These incidents are a reminder of Chinese nationalism’s volatile mix of prickly pride and smoldering resentment. The same nationalism exploded into anti-Japan riots across China in 2005, against Japanese school textbooks that minimized Imperial Japan’s World War II atrocities. The visiting Japanese national soccer team was brutally attacked; Japanese missions and businesses were trashed. The same Chinese nationalism also burst into violent anti-American protests in 1999 after NATO’s accidental bombing of China’s embassy in Belgrade, Yugoslavia. And when the United States was attacked by Islamic terrorists on September 11, 2001, some Chinese exulted over America’s pain. One student told pollsters that “When the planes crashed into the World Trade Center, I really felt very delighted.”
Nationalism may be defined as the sentiments of affinity and love for one’s national group. China’s thorny nationalism was birthed out of the turmoil of what Chinese still call their “hundred years of humiliation.” That century began with Great Britain’s trouncing of Imperial China in the Opium War (1840-42), which opened the floodgates to more defeats, unequal treaties, economic turmoil, territorial losses, a massive rebellion, dynastic collapse, revolution, warlords, Japan’s colonization and invasion, and a ruinous civil war from which the Communist Party emerged as victor in 1949.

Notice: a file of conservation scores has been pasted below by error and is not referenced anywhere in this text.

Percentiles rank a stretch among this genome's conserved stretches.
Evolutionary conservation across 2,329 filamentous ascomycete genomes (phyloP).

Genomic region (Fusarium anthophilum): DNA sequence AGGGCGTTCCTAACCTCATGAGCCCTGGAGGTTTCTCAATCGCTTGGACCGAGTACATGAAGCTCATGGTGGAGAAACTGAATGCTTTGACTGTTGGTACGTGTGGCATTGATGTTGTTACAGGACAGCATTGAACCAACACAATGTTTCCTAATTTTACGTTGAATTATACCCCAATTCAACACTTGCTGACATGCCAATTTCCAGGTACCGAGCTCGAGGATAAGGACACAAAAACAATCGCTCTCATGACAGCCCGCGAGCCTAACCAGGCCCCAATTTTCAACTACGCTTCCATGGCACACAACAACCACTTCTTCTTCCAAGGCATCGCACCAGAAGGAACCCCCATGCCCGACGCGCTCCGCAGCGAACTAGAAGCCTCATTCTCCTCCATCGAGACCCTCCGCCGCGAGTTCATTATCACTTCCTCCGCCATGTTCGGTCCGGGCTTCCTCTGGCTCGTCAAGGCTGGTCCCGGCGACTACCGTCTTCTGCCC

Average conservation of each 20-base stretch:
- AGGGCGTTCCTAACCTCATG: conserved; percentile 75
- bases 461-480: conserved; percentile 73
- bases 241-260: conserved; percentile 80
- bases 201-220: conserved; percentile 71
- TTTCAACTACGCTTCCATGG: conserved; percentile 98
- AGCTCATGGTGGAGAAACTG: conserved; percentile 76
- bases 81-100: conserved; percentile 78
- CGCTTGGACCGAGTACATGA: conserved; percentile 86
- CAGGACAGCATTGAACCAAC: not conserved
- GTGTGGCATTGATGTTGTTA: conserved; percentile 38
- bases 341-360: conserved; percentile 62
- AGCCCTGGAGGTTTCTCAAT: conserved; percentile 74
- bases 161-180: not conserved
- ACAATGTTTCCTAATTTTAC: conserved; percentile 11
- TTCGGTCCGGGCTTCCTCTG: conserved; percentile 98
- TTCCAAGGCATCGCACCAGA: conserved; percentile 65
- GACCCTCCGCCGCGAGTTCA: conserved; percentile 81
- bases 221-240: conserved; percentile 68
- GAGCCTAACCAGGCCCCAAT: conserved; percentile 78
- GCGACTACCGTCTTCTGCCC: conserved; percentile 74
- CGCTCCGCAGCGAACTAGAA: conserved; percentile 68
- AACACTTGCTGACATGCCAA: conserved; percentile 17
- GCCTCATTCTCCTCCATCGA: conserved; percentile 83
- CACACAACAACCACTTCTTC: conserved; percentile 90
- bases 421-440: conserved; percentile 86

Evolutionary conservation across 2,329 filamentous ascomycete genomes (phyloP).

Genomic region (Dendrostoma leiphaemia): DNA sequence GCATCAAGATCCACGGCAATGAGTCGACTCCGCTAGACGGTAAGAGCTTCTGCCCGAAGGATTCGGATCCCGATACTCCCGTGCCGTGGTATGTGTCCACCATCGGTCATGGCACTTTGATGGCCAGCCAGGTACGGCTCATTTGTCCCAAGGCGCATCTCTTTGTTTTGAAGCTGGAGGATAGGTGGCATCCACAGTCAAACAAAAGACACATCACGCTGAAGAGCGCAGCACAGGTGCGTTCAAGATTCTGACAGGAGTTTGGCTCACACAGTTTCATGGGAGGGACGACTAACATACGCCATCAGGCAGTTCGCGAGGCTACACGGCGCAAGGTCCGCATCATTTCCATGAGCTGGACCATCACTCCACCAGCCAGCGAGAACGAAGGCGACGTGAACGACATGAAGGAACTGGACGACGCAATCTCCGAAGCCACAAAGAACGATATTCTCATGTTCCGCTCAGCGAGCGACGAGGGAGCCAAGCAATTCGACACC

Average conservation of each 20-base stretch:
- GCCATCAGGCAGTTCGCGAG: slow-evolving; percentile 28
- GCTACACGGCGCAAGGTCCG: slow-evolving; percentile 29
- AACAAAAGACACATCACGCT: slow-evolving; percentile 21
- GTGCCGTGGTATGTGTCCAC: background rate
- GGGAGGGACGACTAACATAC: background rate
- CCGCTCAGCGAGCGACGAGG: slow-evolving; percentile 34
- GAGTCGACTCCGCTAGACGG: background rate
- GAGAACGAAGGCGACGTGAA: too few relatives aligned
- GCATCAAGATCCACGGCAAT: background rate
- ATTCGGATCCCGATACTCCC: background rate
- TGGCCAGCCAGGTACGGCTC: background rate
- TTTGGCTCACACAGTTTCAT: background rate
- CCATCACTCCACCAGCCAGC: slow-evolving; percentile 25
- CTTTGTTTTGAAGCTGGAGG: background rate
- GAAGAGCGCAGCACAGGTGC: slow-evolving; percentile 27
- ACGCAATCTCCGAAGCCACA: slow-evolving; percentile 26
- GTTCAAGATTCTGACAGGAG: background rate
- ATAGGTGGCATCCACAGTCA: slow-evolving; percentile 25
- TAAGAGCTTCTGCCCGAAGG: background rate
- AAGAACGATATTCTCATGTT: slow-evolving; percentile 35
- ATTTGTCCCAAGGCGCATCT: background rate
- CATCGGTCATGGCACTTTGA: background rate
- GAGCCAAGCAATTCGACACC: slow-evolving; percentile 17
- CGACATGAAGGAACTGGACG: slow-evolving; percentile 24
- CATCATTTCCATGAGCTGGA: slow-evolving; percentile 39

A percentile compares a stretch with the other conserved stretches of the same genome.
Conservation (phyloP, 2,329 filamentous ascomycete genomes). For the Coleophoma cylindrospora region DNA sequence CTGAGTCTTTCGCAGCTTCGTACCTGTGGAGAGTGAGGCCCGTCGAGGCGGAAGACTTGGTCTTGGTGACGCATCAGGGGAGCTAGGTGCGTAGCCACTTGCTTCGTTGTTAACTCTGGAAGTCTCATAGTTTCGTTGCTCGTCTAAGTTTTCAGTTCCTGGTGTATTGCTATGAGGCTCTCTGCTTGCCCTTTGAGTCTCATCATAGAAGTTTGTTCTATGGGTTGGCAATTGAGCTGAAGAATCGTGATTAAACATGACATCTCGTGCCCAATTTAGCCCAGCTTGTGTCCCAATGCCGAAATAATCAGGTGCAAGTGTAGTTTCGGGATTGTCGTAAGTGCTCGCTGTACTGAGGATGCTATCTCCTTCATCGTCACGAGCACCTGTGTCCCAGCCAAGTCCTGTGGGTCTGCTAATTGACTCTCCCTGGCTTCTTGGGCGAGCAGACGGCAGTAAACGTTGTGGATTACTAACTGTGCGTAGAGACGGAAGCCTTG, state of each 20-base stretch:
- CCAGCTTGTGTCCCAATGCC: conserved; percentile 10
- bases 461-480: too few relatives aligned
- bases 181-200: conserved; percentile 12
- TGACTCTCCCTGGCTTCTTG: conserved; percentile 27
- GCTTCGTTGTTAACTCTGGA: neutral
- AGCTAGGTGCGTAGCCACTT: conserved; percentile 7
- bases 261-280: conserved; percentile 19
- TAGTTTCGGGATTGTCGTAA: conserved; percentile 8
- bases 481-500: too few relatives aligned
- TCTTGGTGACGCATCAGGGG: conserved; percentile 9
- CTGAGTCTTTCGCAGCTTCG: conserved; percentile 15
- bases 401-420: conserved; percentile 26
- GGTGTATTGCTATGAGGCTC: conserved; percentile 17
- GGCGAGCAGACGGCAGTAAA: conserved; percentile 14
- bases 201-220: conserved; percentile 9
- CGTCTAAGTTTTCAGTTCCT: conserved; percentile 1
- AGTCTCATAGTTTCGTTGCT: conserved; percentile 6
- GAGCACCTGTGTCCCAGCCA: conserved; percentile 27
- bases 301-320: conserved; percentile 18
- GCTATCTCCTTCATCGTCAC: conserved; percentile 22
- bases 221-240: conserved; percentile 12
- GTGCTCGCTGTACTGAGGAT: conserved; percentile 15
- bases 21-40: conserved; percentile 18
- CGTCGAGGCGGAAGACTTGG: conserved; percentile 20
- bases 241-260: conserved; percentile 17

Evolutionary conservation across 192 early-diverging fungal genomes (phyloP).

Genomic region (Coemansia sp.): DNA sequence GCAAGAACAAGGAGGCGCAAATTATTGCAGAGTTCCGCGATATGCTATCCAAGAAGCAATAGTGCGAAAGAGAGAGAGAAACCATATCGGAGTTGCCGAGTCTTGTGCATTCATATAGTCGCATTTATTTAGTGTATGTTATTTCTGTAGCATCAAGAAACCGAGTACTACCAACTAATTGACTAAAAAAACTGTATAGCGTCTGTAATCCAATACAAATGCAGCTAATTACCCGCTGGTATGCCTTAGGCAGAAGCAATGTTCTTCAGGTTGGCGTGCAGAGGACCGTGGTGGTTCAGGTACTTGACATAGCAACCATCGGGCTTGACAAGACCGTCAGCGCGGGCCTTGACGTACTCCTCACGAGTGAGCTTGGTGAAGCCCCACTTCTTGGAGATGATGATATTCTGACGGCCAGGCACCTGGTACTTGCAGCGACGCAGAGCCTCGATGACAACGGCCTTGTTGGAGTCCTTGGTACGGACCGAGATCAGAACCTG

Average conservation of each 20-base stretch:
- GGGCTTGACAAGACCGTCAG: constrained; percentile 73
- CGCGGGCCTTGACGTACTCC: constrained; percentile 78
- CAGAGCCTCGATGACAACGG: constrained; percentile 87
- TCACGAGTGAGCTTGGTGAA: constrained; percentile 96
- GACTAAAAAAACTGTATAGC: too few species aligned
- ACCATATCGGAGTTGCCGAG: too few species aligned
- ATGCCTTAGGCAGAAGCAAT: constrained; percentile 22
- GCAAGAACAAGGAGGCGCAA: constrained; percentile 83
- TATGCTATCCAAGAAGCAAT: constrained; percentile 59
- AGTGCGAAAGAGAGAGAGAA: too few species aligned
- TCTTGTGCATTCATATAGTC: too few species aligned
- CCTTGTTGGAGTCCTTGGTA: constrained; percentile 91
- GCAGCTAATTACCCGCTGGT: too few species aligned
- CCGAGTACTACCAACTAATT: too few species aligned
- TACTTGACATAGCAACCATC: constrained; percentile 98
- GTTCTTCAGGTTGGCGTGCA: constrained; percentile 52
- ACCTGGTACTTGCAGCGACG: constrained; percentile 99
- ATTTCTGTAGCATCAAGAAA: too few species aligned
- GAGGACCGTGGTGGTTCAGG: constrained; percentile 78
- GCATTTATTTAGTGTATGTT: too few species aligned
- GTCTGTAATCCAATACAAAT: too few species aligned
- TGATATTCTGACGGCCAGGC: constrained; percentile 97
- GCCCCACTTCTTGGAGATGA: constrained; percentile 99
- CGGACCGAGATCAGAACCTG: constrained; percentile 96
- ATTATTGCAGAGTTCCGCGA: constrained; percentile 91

Unlike organic nations that are formed naturally over time, the Chinese nation is a product of the Chinese people’s experience of being abused and humiliated by outside groups. Their shared suffering at the hands of common enemies transformed Chinese from being “a tray of loose sand” into a nation. In effect, Chinese nationalism from its very beginning has been reactive and xenophobic.
After its bloody suppression of the pro-democracy movement in 1989, the Chinese government initiated a patriotic education campaign, using nationalism to shore up its legitimacy. School textbooks focus on China’s past humiliations, while the state media, such as the People's Daily, highlight contemporary China’s perceived mistreatment at the hands of the United States and other powers. As Hong Kong legislator Christine Loh observed, “If you don’t bear a grudge against China’s historical oppressors, then you don’t ai guo (love your country) enough.”